In 2004, Webb and environmental attorney Susan Jane Brown of the Western Environmental Law Center met for the first time. There had been such growing animosity between the parties that Brown brought someone along with her for her own safety.

“I know what Mark thought of me,” says Brown in the film. “Mark thought I had horns and a tail. I was a lawyer and I’m a liberal female from Portland coming into his community to tell him what to do.”

A bad fire season in 2002 was the impetus for the meeting.

Webb says the only reason industry and the environmental community came together was because neither had an option anymore.

“I know what Mark thought of me. Mark thought I had horns and a tail.”– Susan Jane Brown, Western Environmental Law Center

This, at the same time catastrophic wildfires were destroying the old-growth forests, created a conundrum that Webb says broke the impasse.

“We want old growth, and we want robust communities,” said Brown. “There is a way to get there. So those sorts of conversations started to develop.”

Malheur Lumber Company in John Day, Oregon was the only remaining mill. Instead of going after the bigger trees, like in past years, their strategy shifted.

“Malheur has re-tooled which meant that they redesigned all their infrastructure that was designed to mill larger timber so they could mill smaller diameter material,” explained Brown.

Eighteen-to-23-inch diameter trees are now the mill’s focus, and Brown says that’s ideal for creating a better-managed forest.

Vaagen Brothers Lumber

In the state of Washington, Vaagen Brothers Lumber re-tooled its facility to accommodate smaller logs.

“We’re talking about millions of acres of problems,” says Russ Vaagen in the film. “It means millions and millions of tons of material that needs to come out (of the forests).”

Vaagen uses a Scandinavian style hewsaw specially designed to handle small logs and produce dimensional lumber with minimal waste and maximum efficiency.

In addition to operating a flagship facility in Colville, Washington, Vaagen Brothers Lumber has sawmills in Usk, Washington and Midway, British Columbia, as well as a planer mill in Athol, Idaho.

Sonoma County Making Progress

“I think we as Californians saw exploitation of the land, whether it was overlogging or overgrazing, and we wanted to turn the switch off.” – Melanie Parker, deputy director, Sonoma County Regional Parks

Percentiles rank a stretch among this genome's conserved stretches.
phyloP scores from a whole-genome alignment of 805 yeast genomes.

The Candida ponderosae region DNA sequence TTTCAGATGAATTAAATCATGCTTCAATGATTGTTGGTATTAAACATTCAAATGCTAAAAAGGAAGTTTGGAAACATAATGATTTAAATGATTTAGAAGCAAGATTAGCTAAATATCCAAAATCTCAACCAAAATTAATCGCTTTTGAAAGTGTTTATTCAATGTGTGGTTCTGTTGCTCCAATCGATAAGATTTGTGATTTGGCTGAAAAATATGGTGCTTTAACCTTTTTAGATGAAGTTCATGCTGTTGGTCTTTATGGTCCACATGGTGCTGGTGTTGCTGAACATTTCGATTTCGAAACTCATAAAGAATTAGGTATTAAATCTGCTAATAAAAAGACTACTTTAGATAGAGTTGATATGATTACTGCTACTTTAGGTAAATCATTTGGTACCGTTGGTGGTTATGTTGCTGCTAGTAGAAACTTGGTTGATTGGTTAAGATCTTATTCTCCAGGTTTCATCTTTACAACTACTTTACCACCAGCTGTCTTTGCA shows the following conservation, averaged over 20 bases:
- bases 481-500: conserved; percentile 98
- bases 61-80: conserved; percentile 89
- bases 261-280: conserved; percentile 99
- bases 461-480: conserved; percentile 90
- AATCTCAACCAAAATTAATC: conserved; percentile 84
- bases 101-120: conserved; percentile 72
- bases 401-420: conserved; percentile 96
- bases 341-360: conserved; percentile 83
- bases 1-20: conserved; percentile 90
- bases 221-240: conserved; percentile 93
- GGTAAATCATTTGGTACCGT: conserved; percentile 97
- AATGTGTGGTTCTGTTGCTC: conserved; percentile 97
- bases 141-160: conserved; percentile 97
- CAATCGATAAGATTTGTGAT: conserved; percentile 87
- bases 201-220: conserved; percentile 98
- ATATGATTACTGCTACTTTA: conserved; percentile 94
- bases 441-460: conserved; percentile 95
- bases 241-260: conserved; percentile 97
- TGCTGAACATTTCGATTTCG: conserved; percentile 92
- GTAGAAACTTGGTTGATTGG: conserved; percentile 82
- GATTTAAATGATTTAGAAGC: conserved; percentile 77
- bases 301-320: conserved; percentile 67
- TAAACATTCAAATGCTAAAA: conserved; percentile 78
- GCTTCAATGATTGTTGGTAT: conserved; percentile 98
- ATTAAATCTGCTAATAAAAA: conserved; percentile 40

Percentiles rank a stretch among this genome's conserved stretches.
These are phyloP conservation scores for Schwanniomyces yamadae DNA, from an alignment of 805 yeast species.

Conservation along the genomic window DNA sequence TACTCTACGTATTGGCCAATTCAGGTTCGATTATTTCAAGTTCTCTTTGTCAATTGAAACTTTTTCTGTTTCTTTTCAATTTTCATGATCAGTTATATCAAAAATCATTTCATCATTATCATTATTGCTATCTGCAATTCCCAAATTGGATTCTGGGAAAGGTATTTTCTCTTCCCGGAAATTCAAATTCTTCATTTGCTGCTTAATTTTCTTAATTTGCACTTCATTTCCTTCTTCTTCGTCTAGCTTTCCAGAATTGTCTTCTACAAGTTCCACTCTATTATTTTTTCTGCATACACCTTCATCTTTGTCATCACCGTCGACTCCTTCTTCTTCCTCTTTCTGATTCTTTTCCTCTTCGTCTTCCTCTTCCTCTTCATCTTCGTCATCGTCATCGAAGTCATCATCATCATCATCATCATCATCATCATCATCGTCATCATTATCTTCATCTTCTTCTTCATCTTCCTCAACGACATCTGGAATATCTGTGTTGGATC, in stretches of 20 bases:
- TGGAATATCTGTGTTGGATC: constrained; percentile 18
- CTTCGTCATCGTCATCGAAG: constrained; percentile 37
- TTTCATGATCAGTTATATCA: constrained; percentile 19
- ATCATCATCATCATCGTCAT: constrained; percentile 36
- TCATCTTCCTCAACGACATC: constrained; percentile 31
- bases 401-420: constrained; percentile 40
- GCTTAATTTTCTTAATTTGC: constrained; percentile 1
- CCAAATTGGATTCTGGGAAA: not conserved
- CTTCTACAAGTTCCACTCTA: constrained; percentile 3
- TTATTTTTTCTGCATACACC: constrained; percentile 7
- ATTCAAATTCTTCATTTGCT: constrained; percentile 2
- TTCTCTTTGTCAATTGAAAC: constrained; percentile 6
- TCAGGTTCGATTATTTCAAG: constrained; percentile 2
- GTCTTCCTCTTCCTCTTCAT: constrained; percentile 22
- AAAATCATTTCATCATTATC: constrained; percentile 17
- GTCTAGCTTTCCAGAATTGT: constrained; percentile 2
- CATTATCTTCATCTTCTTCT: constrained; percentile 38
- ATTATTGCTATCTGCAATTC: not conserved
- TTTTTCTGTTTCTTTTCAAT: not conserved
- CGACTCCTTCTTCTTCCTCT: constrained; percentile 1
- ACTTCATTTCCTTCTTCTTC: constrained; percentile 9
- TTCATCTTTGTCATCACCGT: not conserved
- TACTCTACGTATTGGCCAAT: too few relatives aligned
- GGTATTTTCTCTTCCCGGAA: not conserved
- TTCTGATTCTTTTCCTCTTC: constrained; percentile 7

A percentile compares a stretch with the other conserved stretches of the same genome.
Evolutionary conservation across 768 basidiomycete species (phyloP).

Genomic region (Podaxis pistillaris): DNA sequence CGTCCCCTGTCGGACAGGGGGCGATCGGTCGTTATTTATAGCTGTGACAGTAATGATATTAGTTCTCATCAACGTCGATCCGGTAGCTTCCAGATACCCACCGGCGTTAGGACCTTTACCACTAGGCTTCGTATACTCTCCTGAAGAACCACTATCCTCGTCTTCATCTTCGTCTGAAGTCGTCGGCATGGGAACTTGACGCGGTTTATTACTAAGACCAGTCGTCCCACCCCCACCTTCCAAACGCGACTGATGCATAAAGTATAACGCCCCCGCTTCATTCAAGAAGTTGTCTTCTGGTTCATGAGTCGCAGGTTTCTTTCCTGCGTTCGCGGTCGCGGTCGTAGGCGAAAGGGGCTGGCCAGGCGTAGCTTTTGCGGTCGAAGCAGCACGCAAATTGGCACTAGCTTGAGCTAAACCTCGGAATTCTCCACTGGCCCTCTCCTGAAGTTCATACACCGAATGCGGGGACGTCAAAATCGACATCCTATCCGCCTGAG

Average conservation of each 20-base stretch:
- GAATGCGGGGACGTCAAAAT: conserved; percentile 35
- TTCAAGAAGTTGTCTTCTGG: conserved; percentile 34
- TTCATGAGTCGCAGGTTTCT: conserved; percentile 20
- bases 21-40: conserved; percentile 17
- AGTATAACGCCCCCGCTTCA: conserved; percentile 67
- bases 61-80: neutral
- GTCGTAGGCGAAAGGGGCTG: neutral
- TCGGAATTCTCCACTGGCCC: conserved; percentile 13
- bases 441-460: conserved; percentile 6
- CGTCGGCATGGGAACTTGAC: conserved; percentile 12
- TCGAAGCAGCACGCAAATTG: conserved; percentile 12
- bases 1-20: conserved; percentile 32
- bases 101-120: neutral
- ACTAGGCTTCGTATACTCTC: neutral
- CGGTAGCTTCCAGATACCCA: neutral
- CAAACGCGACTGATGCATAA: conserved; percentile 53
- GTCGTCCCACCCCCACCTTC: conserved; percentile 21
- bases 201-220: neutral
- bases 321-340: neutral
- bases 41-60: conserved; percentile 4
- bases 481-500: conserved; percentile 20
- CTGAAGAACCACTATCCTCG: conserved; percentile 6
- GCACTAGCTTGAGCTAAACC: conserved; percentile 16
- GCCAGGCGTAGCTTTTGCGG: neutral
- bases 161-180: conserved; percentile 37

Melanie Parker, deputy director of Sonoma County Regional Parks, is featured prominently in the film discussing the intense impact fire has had in her community.

Parker is working to educate residents of the benefits of mechanical clearing, grazing by sheep and goats, as well as prescribed burning to ward off large fires like the October 2017 Tubbs Fire. At the time, the Tubbs Fire was the most destructive wildfire in California history, burning parts of Napa, Sonoma, and Lake counties, inflicting its greatest losses in the city of Santa Rosa. It killed 22 people and destroyed 5,636 structures while enveloping 36,807 acres.

“I think we as Californians saw exploitation of the land, whether it was overlogging or overgrazing, and we wanted to turn the switch off,” explains Parker to GV Wire℠ by phone. “But, you know, the opposite of exploitation isn’t just wholesale preservation, it’s stewardship.”

In the documentary, she discusses efforts to get a local bond measure passed that would allow for more natural resource management of the parks. She says the effort was successful and in 2018 a 10-year sales tax measure was passed.

“We want conservation-minded, climate-adapted grazing, thinning, and burning. And, if that’s what people get from the film, then it will be a success,” says Parker.

Fire crews in Sonoma County have revived prescribed burning in the area after devastating wildfires tore the community apart. (The West is Burning)